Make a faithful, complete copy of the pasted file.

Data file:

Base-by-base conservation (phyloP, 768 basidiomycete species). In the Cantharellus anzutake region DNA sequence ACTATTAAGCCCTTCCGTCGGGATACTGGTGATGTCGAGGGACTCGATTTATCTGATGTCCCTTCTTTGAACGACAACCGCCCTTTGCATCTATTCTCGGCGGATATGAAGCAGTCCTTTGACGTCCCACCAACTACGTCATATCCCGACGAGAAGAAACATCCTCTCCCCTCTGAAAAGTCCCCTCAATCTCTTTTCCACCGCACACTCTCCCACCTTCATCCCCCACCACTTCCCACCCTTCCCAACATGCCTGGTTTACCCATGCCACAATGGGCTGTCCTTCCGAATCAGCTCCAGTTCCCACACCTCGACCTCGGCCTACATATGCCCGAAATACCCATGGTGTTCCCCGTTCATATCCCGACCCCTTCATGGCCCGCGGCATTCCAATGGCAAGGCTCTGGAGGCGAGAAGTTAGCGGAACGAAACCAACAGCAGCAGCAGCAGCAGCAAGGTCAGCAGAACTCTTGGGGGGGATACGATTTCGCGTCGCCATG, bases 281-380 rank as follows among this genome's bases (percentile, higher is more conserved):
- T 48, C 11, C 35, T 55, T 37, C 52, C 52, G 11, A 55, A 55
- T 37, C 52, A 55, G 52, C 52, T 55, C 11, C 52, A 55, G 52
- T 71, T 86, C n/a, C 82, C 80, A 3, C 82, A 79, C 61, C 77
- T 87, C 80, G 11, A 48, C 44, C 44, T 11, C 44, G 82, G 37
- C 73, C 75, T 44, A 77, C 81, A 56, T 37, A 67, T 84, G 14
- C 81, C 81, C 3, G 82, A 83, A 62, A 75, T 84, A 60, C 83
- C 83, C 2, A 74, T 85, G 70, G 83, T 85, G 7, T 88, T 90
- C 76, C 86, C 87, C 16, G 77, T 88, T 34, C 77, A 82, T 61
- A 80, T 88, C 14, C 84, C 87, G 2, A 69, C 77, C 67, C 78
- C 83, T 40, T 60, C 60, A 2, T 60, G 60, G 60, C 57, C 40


Base-by-base conservation (phyloP, 768 basidiomycete species). In the Cantharellus anzutake region DNA sequence ACTATTAAGCCCTTCCGTCGGGATACTGGTGATGTCGAGGGACTCGATTTATCTGATGTCCCTTCTTTGAACGACAACCGCCCTTTGCATCTATTCTCGGCGGATATGAAGCAGTCCTTTGACGTCCCACCAACTACGTCATATCCCGACGAGAAGAAACATCCTCTCCCCTCTGAAAAGTCCCCTCAATCTCTTTTCCACCGCACACTCTCCCACCTTCATCCCCCACCACTTCCCACCCTTCCCAACATGCCTGGTTTACCCATGCCACAATGGGCTGTCCTTCCGAATCAGCTCCAGTTCCCACACCTCGACCTCGGCCTACATATGCCCGAAATACCCATGGTGTTCCCCGTTCATATCCCGACCCCTTCATGGCCCGCGGCATTCCAATGGCAAGGCTCTGGAGGCGAGAAGTTAGCGGAACGAAACCAACAGCAGCAGCAGCAGCAGCAAGGTCAGCAGAACTCTTGGGGGGGATACGATTTCGCGTCGCCATG, bases 281-380 rank as follows among this genome's bases (percentile, higher is more conserved):
- T 48, C 11, C 35, T 55, T 37, C 52, C 52, G 11, A 55, A 55
- T 37, C 52, A 55, G 52, C 52, T 55, C 11, C 52, A 55, G 52
- T 71, T 86, C n/a, C 82, C 80, A 3, C 82, A 79, C 61, C 77
- T 87, C 80, G 11, A 48, C 44, C 44, T 11, C 44, G 82, G 37
- C 73, C 75, T 44, A 77, C 81, A 56, T 37, A 67, T 84, G 14
- C 81, C 81, C 3, G 82, A 83, A 62, A 75, T 84, A 60, C 83
- C 83, C 2, A 74, T 85, G 70, G 83, T 85, G 7, T 88, T 90
- C 76, C 86, C 87, C 16, G 77, T 88, T 34, C 77, A 82, T 61
- A 80, T 88, C 14, C 84, C 87, G 2, A 69, C 77, C 67, C 78
- C 83, T 40, T 60, C 60, A 2, T 60, G 60, G 60, C 57, C 40